Meet the Press | February 13, 2016
MR. GREGORY: I think it's probably optimistic on the part of the McCain campaign that they break in a way of 2-to-1 or in such a fashion that's decisive for McCain . But nevertheless, if we look at the primaries in a state like Pennsylvania , we see that these undecideds are not breaking for Barack Obama. With all this spending, with all of the media saturation that Obama 's had, it's hard to think at this point, if he hasn't gotten them yet, that he's going to get them now. All of these threshold questions about whether he can handle the big stage seemed to have been answered or not answered, depending upon where you're coming from.
MR. BROKAW: We're talking a lot about the election and what happens on Tuesday, understandably, but it's Wednesday that also interests me. The line that's been going around is that the candidate who wins is going to wake up and demand a recount because of what's ahead in terms of the meltdown and the economy, the vexing decisions that are going to have to be made. You know, let me just share with you what Tom Friedman writes this morning in The New York Times .
"Since the last debate, John McCain and Barack Obama have unveiled broad ideas about how to restore the nation's financial health, but they continue to suggest that this will be largely pain- free. McCain says giving everyone a tax cut will save the day. The Obama tells us -- Obama tells us only the rich will have to pay to help us get out of this hole. Neither is true."
Based on what you're seeing in the polling, Chuck , how much are people looking for more candor from their candidates and willing to make those sacrifices that they've not been asked to make in the last eight years?
MR. TODD: Well, I do think that there's going to be an expectation that there's acting fast. There's -- gone will be the days of checking in on the president-elect as he's relaxing at his, you
know, where he's trying to figure out, "Is it going to be a Western White House , a Southern White House , a New England White House ." It is going to be an expectation that he hits the ground running. But I tell you, I'm just concerned watching everything that's -- we're going to see 10, maybe 10 new senators, 12 new senators, you know, mostly from the Democratic Party . Potentially 40 to 50 new House members. Folks that have -- are really new to the system, not just new to Washington , new to politics, new to what they do. You know, when they -- some of these folks that are going to win, when they announce, they really didn't think they were going to win, they were sort of trying this out for once to see if this was going to be... And so the learning curve , not just for the incoming president, but this new Congress . You know, there is -- this first 60 days in -- before these guys take the oath is going to be very critical because their problems are too big.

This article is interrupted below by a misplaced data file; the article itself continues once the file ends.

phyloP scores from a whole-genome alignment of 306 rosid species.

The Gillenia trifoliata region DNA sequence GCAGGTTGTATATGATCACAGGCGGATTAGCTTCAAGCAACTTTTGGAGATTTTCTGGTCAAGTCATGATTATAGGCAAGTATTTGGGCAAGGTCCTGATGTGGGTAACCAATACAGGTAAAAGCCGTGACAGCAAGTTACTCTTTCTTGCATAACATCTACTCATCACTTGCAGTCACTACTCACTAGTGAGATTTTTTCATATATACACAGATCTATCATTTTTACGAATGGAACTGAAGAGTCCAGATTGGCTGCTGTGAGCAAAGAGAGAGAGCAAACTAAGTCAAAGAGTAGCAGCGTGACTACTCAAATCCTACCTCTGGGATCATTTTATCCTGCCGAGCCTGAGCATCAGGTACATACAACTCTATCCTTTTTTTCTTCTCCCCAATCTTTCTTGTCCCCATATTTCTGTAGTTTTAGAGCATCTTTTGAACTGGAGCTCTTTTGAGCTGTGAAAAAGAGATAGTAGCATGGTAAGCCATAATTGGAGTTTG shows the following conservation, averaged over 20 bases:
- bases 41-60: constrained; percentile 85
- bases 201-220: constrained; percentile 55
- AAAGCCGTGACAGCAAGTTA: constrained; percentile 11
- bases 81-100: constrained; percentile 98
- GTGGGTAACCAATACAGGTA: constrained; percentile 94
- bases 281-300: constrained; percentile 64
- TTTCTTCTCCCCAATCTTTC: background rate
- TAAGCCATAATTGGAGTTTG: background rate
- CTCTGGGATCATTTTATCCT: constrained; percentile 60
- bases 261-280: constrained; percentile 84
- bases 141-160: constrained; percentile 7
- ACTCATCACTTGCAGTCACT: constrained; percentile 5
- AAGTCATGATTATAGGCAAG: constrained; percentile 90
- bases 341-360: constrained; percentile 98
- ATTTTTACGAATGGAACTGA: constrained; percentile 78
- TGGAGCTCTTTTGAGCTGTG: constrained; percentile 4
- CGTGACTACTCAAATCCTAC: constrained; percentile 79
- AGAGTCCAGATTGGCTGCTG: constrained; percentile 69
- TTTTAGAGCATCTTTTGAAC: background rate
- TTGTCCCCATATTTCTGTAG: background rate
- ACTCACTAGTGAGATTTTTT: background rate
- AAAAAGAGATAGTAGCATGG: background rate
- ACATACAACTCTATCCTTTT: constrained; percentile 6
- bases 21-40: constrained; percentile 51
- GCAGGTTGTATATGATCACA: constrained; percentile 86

MR. BROKAW: Finally, there's a phantom in all of this, and we want to share with our viewers what John McCain had to say about the sitting president back in March when he wrapped up the nomination.
SEN. McCAIN: I intend to have as much possible campaigning events and -- together as is in keeping with the president's heavy schedule. And I look forward to that opportunity.
MR. BROKAW: David , have you ever seen a president so completely disappear?
MR. BRODER: Not since Lyndon Johnson and, and Hubert Humphrey , I think, have we seen one quite like, like, like this. That's a little cruel to John McCain , because he was saying the absolute minimum that he had to say when he was standing next to George Bush . He knew perfectly well that he was not going to be enlisting President Bush in this campaign.
MR. BRODER: And he's been emphasizing the last two weeks, "I am not George Bush . If you want to run against him, you should have run in 2004 ."